Monday, May 11, 2015

We Don't Have Rules For That

May 10, 2015 –The 6th Sunday of Easter, Year B
© 2015 Evan D. Garner
Audio of this sermon can be heard here.
Summer is almost here, and that means that it’s time to get ready for camp. I remember how special I felt the first time I went to summer camp. My mother ironed labels onto all of my clothes—every shirt, every pair of shorts, every sock, every pair of underwear all had my name on it. And my mother let me use the same laundry bag that she had used when she was a camper. The label with her maiden name was still sown into the bag, and she ironed my name right underneath hers. I had a footlocker into which we stuffed all of my rolled-up clothes. I bought cowboy boots so that I could take horseback lessons. I packed envelopes and stamps so that I could write my family and friends. I was ready. Everything was cool—except for one thing.

The night before we left, my mother came into my bedroom and said that there was something that we needed to talk about. I could tell that this was serious, and her demeanor made me nervous. In the super-awkward conversation that followed, my mother explained to me that, when I was in the shower, I might notice that other boys were different from me. In a short lecture that must have been even more uncomfortable for her than for me, she told me about circumcision. Now, I want you to think about how that conversation must have gone—the words and phrases someone would use to explain to an eight-year-old what circumcision is. It is impossible, I think, for that to leave a child with fewer questions than answers. And I got to camp feeling exactly as you would expect me to—terrified of the shower.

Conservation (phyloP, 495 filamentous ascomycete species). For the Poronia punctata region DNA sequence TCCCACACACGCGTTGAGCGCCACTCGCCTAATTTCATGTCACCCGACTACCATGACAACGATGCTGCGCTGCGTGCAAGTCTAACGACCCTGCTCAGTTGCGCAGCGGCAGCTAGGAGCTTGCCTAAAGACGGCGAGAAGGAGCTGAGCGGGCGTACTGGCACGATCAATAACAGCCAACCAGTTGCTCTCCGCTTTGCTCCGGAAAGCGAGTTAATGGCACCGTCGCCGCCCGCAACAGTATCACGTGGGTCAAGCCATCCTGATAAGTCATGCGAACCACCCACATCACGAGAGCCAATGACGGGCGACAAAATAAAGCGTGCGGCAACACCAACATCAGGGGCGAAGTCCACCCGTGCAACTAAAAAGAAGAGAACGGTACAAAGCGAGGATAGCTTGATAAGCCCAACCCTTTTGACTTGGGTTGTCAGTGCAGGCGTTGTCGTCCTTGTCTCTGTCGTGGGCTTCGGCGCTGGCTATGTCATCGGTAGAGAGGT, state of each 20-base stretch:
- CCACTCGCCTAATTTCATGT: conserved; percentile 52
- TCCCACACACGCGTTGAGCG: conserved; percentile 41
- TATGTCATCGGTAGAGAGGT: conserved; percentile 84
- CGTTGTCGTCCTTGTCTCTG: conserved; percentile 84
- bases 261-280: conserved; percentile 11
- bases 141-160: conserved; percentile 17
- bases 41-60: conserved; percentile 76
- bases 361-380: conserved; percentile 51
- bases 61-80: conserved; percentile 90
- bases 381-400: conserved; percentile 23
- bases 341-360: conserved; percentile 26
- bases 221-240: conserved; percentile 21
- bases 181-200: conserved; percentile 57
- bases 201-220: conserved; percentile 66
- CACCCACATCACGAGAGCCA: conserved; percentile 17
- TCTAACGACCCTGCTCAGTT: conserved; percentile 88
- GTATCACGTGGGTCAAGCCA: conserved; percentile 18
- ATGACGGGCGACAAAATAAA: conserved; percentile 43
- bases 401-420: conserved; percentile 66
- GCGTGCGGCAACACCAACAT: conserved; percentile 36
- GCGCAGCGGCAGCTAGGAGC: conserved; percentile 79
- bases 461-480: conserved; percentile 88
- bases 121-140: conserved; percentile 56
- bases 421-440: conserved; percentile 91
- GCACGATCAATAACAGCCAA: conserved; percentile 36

The only thing I could think about was whether they would make us line up in two separate lines so that the circumcised and uncircumcised kids wouldn’t have to shower together. They didn’t, of course. I don’t know if anyone else’s mom had that conversation with him—probably not—but, if so, none of them seemed nervous about it. I, on the other hand, was consumed by fear. Every night for two weeks, I walked into the shower, stood as close to the wall as I could, stared straight ahead, washed my hair and body as quickly as possible, turned off the water, wrapped a towel around my waist, and ran back to my cabin without delay. All I knew was that this mysterious discrimination of the foreskin had the power to separate me from the other kids, and I didn’t want to find out if I was different—if I was weird—if I was left out.

For those two weeks, nothing mattered more to me than circumcision, but, still, I cannot even begin to fathom what circumcision meant to Peter and the first Christians. To them, as faithful Jews, it meant everything. It was an inseparable part of their spiritual identity. To belong to God meant being circumcised; it was as simple as that. Long before the temple was built in Jerusalem, long before God gave the Law to Moses on Mt. Sinai, long before God delivered his people from slavery in Egypt, God told Abraham that every male who belonged to God would be circumcised. When God chose Abraham and his descendants to be his people and promised always to be their God, God demanded that they ratify that covenant in the act of circumcision. Even if you were not ethnically Jewish, if you wanted a relationship with the God of Abraham and you were male, you must be circumcised—no exceptions.